The Teaching Artist Questionnaire
1. How long have you been a teaching artist?
My first experience as a teaching artist was in 2006. As a high school History teacher I started co-teaching an after school art class.
Later that year, I started working as a teaching artist full time through museum work.
So, I was a teaching artist for 4 years. (I am not currently teaching art.)
2. What discipline(s) do you teach?
Currently, I teach English language at the University level in Korea, but prior to that I have taught pre-school, pre-school art, art, English writing/literature and World History.
3. Describe the setting(s) in which you teach.
Currently, I teach in a university in Seoul, South Korea.
As a teaching artist I last worked in a private school in Korea teaching 3-6 year olds art in classes of about 10 children. And prior to that I was teaching art through a museum, facilitating on-site fieldtrips, family drop-in programs and summer camp programs, as well as teaching art offsite in after school programs.
4. Who shaped your initial thinking about teaching art?
I am really not sure. I have always loved making art and crafting has been my hobby since I was a small child. I’ve also always loved teaching and so in some ways those two passions melded naturally. Both my parents are teachers and artists, and my older brothers are artists as well- so I am sure that has influenced me consciously and subconsciously.
5. Describe the relationship between your personal art practice and your art teaching?
I think the two feed each other. My experimentations with art making that occur while I am teaching seep into my personal art practice and the skills that I acquire while making my own art inform my teaching.
6. How do you sustain your art while teaching?
As best as I can. I try to make time for personal art making, but realistically I make art only once or twice a month.
7. What training in the arts and/or education have you had?
I have a lot of self-teaching, as well as familial influences. Art was always my elective choice in middle and high school. And at the age of 26 I took one semester at California College of Art and another at Laney College- where I mostly studied drawing and painting.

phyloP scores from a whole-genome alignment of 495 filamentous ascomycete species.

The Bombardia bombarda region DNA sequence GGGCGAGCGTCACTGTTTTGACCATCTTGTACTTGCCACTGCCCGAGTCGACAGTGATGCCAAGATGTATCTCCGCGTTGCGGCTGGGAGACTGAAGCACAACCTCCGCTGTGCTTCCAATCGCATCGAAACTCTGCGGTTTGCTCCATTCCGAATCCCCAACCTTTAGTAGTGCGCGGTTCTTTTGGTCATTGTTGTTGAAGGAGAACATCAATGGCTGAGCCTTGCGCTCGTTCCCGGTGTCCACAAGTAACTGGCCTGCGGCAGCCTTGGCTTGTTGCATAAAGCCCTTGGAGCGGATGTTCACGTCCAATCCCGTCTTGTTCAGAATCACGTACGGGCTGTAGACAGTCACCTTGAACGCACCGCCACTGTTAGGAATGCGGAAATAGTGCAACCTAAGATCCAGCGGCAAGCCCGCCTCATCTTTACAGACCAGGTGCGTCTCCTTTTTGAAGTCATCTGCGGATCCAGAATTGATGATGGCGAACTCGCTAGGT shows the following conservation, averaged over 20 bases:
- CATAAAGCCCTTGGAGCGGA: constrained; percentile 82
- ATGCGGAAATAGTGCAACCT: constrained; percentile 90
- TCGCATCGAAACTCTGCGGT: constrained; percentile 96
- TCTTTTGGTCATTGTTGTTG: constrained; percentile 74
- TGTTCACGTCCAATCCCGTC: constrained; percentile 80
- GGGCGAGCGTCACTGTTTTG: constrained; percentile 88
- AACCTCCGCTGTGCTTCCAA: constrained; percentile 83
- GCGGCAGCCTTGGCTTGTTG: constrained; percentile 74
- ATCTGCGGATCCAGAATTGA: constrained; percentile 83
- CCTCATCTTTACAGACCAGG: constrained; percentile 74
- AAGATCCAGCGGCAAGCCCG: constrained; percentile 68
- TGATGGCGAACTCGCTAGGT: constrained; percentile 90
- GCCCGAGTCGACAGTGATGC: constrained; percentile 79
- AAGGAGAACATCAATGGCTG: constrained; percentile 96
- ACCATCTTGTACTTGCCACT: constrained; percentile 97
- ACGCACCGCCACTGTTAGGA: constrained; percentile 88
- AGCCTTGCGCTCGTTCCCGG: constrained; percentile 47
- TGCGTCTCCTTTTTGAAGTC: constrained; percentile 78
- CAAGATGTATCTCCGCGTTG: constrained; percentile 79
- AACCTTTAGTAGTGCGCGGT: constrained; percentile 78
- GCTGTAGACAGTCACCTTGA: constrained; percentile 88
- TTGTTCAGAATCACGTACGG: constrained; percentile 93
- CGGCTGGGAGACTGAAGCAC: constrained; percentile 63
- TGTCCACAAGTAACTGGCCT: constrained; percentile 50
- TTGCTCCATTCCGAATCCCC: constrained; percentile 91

8. What are the biggest challenges you face as a teaching artist?
I think the biggest challenges I have faced have come from push back from the community. Either young people who lack familiarity or confidence with art making, or adults who don’t give students the space or freedom to explore their own creativity.
9. What are the unexpected rewards of being a teaching artist?
The smiles on young artists’ faces and the surprising lessons I learn when a students explores art in a way I had never seen or thought of before.
10. What advice do you have for other artists interested in teaching?
I think it’s a wonderful field that is rewarding in all ways other than financial.
Please share one anecdote of a memorable Teaching Artist experience.
A few years ago I was teaching in a summer camp at MOCHA. I was working with children 5-11 years old. We had started a new project and one of the youngest children in the camp, Khalil, was just not starting. The work period was almost over and I had nudged him to get started a few times already. I really thought he was just procrastinating and/or tired of thinking about art as he had been attending the week-long camps for the entire summer. Eventually he began and his idea was creative and original and I came over to talk to him. He told me I shouldn’t have rushed him. He said he had had to think about what he wanted to make. He couldn’t start until he was ready. I think it was a lesson about the art making process. He was waiting for his inspiration and my nudging was not going to help it come along.